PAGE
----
Structural analysis and biological functionalities of iron(III)- and manganese(III)-thiosemicarbazone complexes: in vitro anti-proliferative activity on human cancer cells, DNA binding and cleavage studies

KAYA B. , Yilmaz Z. K. , ŞAHİN O., ASLIM B., Tukenmez U., ÜLKÜSEVEN B.

JOURNAL OF BIOLOGICAL INORGANIC CHEMISTRY, cilt.24, sa.3, ss.365-376, 2019 (SCI İndekslerine Giren Dergi) identifier identifier identifier

  • Cilt numarası: 24 Konu: 3
  • Basım Tarihi: 2019
  • Doi Numarası: 10.1007/s00775-019-01653-6
  • Sayfa Sayıları: ss.365-376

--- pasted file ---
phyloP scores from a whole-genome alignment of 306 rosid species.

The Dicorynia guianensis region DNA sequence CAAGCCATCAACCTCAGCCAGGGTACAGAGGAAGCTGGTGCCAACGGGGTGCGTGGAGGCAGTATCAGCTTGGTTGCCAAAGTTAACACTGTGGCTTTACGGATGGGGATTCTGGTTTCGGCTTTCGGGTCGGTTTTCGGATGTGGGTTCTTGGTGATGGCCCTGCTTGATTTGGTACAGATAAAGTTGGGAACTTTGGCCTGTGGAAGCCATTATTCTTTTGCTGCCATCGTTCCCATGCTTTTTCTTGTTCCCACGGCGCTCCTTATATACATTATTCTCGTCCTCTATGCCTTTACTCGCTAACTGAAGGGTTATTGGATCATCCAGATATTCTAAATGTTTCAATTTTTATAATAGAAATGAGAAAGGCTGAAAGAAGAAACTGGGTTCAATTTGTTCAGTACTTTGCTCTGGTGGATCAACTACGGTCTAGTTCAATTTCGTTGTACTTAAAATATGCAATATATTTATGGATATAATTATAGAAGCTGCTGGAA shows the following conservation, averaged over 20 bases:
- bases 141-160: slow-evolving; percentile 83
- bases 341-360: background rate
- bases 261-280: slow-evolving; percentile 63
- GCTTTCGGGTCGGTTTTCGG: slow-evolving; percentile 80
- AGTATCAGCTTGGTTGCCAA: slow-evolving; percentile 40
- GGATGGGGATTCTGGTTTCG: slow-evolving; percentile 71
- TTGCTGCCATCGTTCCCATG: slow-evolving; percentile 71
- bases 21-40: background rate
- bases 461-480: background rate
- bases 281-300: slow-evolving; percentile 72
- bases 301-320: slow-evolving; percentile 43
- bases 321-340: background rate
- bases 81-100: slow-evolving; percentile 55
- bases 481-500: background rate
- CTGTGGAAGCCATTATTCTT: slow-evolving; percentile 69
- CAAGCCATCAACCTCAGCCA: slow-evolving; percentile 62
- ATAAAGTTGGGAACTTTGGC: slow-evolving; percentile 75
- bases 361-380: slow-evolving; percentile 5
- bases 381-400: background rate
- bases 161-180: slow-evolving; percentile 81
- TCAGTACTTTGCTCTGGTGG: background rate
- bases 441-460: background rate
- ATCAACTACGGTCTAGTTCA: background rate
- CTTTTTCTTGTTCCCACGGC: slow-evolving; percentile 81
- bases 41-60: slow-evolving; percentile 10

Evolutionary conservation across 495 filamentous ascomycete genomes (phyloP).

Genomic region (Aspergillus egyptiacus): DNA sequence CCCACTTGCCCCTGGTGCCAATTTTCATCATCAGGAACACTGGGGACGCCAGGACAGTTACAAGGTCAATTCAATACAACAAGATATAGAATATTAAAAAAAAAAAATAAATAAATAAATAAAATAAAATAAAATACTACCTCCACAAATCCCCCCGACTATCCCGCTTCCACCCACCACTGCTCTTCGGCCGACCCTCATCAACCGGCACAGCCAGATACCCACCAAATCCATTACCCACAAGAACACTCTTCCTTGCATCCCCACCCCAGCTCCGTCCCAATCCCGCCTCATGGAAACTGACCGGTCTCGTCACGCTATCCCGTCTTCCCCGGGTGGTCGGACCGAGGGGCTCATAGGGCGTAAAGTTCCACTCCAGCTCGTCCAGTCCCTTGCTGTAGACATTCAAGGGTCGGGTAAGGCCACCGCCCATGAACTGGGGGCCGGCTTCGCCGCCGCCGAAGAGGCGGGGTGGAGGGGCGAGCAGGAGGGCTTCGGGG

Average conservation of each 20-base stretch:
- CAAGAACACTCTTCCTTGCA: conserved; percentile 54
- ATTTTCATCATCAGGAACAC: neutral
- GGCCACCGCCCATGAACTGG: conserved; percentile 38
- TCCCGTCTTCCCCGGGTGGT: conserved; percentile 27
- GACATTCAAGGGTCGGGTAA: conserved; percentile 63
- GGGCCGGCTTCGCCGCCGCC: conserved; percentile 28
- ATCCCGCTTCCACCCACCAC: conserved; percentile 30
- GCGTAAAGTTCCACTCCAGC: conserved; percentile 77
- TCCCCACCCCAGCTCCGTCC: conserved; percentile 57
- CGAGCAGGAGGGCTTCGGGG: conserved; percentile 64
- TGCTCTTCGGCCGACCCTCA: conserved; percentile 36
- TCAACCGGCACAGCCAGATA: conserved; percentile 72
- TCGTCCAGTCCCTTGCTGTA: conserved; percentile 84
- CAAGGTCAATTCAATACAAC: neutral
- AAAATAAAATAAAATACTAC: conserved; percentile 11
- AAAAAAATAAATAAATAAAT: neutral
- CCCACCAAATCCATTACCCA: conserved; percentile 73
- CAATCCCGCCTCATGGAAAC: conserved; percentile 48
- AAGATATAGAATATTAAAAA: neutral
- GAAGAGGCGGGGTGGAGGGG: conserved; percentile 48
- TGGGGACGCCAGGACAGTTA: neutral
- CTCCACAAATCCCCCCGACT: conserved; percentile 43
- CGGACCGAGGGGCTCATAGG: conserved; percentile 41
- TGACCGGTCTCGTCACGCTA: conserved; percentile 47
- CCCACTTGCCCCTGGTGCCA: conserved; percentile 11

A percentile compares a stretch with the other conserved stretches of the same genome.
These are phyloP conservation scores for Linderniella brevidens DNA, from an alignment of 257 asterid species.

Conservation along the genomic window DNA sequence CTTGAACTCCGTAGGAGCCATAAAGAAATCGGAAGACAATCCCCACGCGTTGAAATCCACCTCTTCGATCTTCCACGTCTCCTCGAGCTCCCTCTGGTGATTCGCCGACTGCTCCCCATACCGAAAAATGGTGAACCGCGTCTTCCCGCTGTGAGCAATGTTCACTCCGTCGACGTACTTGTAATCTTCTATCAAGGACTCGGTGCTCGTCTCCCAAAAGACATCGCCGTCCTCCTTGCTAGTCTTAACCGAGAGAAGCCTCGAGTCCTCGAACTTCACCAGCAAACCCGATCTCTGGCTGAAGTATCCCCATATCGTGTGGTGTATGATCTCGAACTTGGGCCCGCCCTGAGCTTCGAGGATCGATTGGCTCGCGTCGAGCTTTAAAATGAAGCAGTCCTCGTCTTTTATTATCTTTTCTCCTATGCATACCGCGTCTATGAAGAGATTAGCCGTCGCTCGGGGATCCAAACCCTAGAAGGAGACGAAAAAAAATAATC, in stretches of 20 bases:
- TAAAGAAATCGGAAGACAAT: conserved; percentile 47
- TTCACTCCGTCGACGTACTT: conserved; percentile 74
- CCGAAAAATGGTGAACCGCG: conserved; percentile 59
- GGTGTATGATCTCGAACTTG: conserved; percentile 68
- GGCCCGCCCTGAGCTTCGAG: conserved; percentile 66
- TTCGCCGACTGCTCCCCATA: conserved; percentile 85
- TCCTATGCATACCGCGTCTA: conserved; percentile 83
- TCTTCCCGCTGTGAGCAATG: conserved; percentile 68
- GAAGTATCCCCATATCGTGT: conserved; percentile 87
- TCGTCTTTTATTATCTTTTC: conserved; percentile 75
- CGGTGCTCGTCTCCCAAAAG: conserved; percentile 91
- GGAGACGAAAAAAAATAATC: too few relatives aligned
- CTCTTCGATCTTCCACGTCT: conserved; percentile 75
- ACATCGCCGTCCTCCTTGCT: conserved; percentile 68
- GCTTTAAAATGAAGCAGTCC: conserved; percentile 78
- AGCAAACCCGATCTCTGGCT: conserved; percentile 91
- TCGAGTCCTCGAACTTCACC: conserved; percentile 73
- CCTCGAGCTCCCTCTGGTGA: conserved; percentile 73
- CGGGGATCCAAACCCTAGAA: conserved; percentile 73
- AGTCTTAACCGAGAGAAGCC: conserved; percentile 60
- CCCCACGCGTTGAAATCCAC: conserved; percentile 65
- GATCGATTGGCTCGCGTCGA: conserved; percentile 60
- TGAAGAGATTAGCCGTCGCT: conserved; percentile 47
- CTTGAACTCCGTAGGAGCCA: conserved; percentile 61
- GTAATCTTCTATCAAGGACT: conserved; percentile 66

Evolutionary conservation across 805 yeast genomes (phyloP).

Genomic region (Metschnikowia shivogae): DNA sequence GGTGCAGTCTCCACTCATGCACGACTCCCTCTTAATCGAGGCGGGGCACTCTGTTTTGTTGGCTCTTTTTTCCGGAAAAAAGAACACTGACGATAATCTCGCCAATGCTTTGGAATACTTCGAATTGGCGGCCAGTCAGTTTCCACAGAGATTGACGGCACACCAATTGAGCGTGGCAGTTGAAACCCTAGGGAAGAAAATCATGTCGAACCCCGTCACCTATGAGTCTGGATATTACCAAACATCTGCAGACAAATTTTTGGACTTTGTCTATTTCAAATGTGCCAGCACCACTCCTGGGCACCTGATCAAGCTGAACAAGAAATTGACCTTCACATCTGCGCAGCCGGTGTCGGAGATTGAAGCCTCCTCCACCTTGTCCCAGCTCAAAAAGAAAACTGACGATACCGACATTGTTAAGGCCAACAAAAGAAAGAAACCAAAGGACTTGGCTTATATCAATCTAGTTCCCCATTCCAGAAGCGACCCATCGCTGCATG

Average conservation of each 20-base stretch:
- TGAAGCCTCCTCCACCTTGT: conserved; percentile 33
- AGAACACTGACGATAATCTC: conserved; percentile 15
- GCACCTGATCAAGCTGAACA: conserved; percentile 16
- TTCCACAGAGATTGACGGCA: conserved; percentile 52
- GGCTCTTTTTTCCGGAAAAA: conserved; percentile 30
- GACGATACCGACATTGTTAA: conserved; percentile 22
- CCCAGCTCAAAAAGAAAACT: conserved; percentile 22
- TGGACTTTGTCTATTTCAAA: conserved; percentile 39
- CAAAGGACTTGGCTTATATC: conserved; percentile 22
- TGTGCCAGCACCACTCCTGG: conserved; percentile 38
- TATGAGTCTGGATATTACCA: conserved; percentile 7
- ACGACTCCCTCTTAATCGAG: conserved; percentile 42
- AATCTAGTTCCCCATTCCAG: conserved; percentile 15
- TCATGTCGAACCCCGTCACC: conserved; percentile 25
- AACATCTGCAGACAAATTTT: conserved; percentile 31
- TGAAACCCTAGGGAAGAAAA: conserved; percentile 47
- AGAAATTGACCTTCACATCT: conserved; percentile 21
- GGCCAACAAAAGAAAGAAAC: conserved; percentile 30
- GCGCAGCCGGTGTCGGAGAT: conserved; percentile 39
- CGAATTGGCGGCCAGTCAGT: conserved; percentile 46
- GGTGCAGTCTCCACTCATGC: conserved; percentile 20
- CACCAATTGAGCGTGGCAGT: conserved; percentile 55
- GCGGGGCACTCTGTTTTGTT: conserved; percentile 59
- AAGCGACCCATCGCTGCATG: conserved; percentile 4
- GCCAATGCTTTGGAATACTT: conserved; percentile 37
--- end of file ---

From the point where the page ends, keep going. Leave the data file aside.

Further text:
One iron(III) and two manganese(III) complexes based on thiosemicarbazone were synthesized and characterized using analytical and spectroscopic data. The crystallographic analysis showed the square pyramid structures of the complexes. Electronic spectra analysis was performed to determine the nature of the interaction between the complexes and calf thymus DNA (CT-DNA). DNA cleavage activities of the complexes were examined by gel electrophoresis (pBR322 DNA). The cytotoxicity of the complexes was determined against human cervical carcinoma (HeLa) and human colorectal adenocarcinoma (HT-29) cell lines by MTT assay. The results indicated that complex Fe1 is bound to CT-DNA via the intercalation mode, while complexes Mn1 and Mn2 are bound to CT-DNA via groove binding and/or electrostatic interactions rather than the intercalation mode. In addition, they showed good binding activity, which followed the order of Fe1>Mn2>Mn1. Complexes were found to promote the cleavage of DNA from supercoiled form (SC, Form I) to nicked circular form (NC, Form II) without concurrent formation of Form III, revealing the single-strand DNA cleavage. No significant cleavage was found in the presence of Mn1 and Mn2; however, it was observed at 2000 and 3000 mu M concentrations of Fe1. The ability of Fe1 to cleave DNA was greater than that of other complexes and these results are in conformity with their DNA-binding affinities. Cytotoxicity determination tests revealed that the complex Fe1 on HeLa and HT-29 cells exhibited a higher anti-proliferative effect than Mn1 and Mn2 (Fe1>Mn2>Mn1). These studies suggested that the complex Fe1 could be a good candidate as a chemotherapeutic drug targeting DNA.